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Education Planning Q&A: Student Debt Relief, In-Person Classes Thumbnail

Education Planning Q&A: Student Debt Relief, In-Person Classes

College Planning

In the fall of 2020, colleges across the country were wrestling with how to stay open without compromising the safety of students, faculty and staff. Much has changed since then – including the introduction of COVID vaccines – but there still are more questions than answers as schools continue to deal with the fallout of the public health crisis. We spoke with Jeannette Haen, Education Planning Consultant for Baird’s Wealth Solutions Group, for the latest on what parents and students can expect in the coming school year.

Are there any updates on student debt relief from the Biden administration?

There are two major education financing initiatives currently being debated in the executive branch.

In March 2020, the Department of Education suspended student loan payments, stopped collections on defaulted loans and set a 0% interest rate for all department-owned federal student loans – measures later adopted in the Coronavirus Aid, Relief, and Economic Security (CARES) Act. These actions were originally set to expire September 30, 2020, but have since been extended through September 30, 2021 – and now include relief for federal student loans made through the Federal Family Education Loan program that are in default. It’s unclear at this time if this deadline will again be pushed back.

In addition, the Department of Education and the Justice Department are currently reviewing whether the president has the authority to cancel up to $50,000 in student loan debt through executive action. If it is determined that he cannot, student debt relief would have to be authorized by Congress and then signed into law.

  • Key considerations: There currently is no timetable on when we will have guidance on either additional student loan relief or forgiveness through executive action. If you currently have student debt, we suggest taking a pragmatic approach and assume payments will resume on September 30, 2021. Studentaid.gov is a trustworthy source for future financial updates on these two initiatives.

What is the likelihood of Congress passing additional education finance legislation?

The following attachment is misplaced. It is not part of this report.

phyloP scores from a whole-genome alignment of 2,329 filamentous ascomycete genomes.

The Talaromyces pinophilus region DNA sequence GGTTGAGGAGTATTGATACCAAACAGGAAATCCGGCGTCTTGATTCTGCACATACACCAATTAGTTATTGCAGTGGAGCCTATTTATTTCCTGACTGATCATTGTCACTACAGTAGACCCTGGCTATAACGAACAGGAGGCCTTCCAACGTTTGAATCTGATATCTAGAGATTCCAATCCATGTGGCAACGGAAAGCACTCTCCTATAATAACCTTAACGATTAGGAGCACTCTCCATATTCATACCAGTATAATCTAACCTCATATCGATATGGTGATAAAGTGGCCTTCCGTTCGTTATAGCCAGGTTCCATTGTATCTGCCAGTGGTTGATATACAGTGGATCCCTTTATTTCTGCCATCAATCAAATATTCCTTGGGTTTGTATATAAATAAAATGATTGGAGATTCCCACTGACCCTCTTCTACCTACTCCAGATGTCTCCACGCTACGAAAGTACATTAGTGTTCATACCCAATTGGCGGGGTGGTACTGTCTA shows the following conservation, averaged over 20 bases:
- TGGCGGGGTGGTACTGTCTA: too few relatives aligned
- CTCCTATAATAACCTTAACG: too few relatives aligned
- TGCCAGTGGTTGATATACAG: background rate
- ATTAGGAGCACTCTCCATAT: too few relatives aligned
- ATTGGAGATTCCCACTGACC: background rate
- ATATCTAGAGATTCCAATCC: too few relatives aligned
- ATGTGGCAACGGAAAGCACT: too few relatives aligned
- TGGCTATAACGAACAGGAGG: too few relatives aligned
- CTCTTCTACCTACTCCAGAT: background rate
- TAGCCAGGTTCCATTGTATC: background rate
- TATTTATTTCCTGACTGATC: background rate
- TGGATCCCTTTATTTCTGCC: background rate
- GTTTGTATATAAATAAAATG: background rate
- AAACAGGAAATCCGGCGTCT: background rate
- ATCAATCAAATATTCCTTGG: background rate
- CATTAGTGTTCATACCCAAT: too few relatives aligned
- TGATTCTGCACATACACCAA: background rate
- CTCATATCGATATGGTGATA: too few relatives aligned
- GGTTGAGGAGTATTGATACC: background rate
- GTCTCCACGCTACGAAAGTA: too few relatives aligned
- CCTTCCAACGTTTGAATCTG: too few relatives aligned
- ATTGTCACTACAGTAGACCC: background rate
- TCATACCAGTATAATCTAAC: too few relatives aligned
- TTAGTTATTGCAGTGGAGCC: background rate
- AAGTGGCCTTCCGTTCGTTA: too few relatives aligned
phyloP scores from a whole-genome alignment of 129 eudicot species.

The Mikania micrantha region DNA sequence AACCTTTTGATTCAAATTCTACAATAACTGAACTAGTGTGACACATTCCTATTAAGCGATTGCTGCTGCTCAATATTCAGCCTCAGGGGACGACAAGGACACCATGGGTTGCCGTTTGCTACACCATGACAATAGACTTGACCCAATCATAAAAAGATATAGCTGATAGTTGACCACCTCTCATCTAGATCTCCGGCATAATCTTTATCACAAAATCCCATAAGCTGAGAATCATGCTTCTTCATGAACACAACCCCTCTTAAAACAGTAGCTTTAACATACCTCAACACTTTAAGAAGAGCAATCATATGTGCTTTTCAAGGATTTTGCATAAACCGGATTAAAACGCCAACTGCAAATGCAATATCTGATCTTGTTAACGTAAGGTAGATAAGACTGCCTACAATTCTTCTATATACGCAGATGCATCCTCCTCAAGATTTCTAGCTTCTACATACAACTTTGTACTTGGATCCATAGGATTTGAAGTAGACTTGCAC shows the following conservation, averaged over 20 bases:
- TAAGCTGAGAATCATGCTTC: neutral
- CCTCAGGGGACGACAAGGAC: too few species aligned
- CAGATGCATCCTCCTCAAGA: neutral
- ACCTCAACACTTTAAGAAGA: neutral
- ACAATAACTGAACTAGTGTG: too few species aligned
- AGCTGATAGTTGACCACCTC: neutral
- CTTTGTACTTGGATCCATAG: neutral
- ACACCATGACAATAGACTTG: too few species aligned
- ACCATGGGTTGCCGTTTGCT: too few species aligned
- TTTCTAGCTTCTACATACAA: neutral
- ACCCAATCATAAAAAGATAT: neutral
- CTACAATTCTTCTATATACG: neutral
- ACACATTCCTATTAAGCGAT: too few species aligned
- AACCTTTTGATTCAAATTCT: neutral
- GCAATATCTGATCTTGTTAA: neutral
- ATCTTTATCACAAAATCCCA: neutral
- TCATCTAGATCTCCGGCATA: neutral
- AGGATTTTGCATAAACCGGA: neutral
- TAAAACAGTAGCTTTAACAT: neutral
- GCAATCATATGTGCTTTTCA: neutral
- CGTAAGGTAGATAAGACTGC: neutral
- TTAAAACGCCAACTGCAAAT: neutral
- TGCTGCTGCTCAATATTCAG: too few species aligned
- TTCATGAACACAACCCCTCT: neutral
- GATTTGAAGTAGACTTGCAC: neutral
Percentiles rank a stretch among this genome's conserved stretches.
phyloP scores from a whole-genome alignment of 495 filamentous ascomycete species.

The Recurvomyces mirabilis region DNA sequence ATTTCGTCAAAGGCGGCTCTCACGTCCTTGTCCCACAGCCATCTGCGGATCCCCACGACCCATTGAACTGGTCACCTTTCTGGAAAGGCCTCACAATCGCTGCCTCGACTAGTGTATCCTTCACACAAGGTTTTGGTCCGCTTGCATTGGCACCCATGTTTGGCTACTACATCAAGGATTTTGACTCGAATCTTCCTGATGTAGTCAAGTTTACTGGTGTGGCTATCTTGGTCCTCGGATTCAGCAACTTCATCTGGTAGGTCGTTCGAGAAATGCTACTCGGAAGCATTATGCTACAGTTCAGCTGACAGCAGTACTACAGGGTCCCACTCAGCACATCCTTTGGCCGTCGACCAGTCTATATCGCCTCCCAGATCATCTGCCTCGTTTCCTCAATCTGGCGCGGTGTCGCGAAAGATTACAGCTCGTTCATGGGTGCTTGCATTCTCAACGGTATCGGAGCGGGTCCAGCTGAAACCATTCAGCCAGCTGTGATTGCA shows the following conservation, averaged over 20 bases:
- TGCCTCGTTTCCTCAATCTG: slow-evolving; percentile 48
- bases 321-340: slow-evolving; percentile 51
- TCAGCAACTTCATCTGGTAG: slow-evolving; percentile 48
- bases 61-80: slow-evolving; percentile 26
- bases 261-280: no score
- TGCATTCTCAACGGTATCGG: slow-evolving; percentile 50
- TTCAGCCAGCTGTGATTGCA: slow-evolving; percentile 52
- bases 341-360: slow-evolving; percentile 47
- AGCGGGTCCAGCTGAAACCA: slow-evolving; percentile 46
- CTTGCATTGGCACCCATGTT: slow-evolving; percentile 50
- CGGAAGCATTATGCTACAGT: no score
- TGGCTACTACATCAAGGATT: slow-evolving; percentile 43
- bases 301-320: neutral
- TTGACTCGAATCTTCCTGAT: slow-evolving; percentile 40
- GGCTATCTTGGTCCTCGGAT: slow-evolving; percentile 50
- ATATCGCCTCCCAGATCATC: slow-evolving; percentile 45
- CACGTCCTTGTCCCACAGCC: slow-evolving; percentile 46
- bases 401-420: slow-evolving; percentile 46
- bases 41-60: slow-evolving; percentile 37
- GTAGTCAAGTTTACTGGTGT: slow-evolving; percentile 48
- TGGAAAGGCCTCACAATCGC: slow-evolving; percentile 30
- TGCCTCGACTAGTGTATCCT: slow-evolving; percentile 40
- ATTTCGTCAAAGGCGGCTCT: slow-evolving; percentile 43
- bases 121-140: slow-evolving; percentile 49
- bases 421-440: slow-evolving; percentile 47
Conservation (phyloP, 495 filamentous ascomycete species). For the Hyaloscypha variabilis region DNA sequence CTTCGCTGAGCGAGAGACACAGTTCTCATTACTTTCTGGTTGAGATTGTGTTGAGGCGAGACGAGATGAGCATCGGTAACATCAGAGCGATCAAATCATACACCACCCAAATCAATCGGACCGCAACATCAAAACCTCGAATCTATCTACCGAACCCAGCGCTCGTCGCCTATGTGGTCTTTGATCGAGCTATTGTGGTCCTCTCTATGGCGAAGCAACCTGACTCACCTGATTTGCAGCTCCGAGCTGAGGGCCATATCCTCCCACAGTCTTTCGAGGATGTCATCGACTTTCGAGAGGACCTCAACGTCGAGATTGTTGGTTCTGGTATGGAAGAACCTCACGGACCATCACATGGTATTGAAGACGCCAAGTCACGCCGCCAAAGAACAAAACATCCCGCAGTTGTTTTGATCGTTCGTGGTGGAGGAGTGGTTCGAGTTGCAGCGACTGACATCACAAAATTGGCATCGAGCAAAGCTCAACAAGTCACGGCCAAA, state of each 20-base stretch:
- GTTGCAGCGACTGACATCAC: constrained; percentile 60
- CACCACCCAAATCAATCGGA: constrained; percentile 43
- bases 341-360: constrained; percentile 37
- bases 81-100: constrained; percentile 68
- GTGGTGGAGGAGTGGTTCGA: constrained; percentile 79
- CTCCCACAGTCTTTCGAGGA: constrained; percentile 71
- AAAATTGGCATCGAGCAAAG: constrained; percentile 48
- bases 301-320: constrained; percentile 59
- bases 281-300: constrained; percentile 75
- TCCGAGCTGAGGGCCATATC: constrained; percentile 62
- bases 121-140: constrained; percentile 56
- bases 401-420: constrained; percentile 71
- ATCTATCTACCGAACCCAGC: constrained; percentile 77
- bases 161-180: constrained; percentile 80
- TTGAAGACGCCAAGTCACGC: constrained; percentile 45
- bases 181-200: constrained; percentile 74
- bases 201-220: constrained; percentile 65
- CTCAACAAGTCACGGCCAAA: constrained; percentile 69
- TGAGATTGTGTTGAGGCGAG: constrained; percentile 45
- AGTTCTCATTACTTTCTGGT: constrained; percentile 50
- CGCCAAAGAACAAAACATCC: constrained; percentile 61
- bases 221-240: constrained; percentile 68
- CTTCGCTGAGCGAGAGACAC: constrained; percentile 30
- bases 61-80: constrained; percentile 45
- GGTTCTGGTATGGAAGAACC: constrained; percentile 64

There are several student debt and tuition relief proposals currently being reviewed by Congress, including the Earn to Learn Act introduced in April by Senators Mitt Romney and Kyrsten Sinema. Under the Earn to Learn Act, eligible students would receive a matching contribution of $8 for every $1 the student or their family contributes to an educational savings account. It is modeled after Arizona’s existing Earn to Learn program, which has a first-year retention rate of nearly 90%. Additional proposals include the Educational Equity Challenge Grant Act of 2021, introduced by Senator Elizabeth Warren, and the Repay Act of 2021, introduced by Senator Richard Burr.

  • Key considerations: While proposals like the Earn to Learn Act are promising, they have a long way to go through the legislative process before they become law. That said, it’s worth noting that Congress doesn’t have to create new programs to make a significant impact on education funding – over the last several years, they have elected to expand qualified expenses under 529 College Savings Plans to include computer technology (2015), high school tuition (2018), apprenticeship expenses (2019) and student loan debt (2019). 529 plans also carry certain tax advantages as well as additional features like the ability to switch beneficiaries, making them an especially attractive college savings vehicle.

Will colleges re-open for in-person classes this fall?

While each institution is making that determination for itself, the broad trend is pointing toward the resumption of in-person classes. Where schools differ is on vaccine requirements for students and faculty. Many universities such as UCLA and the University of Michigan have made vaccinations a requirement before students can return to campus. Others like Florida State University recommend students get vaccinated but are not mandating vaccinations for the fall semester.

Adding to the confusion is when school policies come into conflict with state law. On April 1, Nova Southeastern University announced it would require students to be fully vaccinated for the fall semester – only to see the state’s governor issue an executive order the next day prohibiting vaccination mandates. NSU has since announced they are not requiring vaccinations for students, faculty or staff.

  • Key considerations: This issue remains very fluid, and with the Center for Disease Control and Prevention predicting a sharp decline in COVID-19 cases by July 2021, we expect individual institutions to issue additional policy updates throughout the summer regarding vaccination requirements. We advise reaching out to your individual institution for specific guidance.

There’s a lot of uncertainty surrounding the fall semester and how parents and students should think about education funding. For additional insight into the fastest ways to pay off student loans, check out “The Smart Way to Pay Off Student Loans” on bairdwealth.com. And for parents looking for guidance on how to help out your student financially,  “Parental Loans and Paying for College” has some insights you might find valuable.


The information reflected on this page are Baird expert opinions today and are subject to change. The information provided here has not taken into consideration the investment goals or needs of any specific investor and investors should not make any investment decisions based solely on this information. Past performance is not a guarantee of future results. All investments have some level of risk, and investors have different time horizons, goals and risk tolerances, so speak to us before taking action.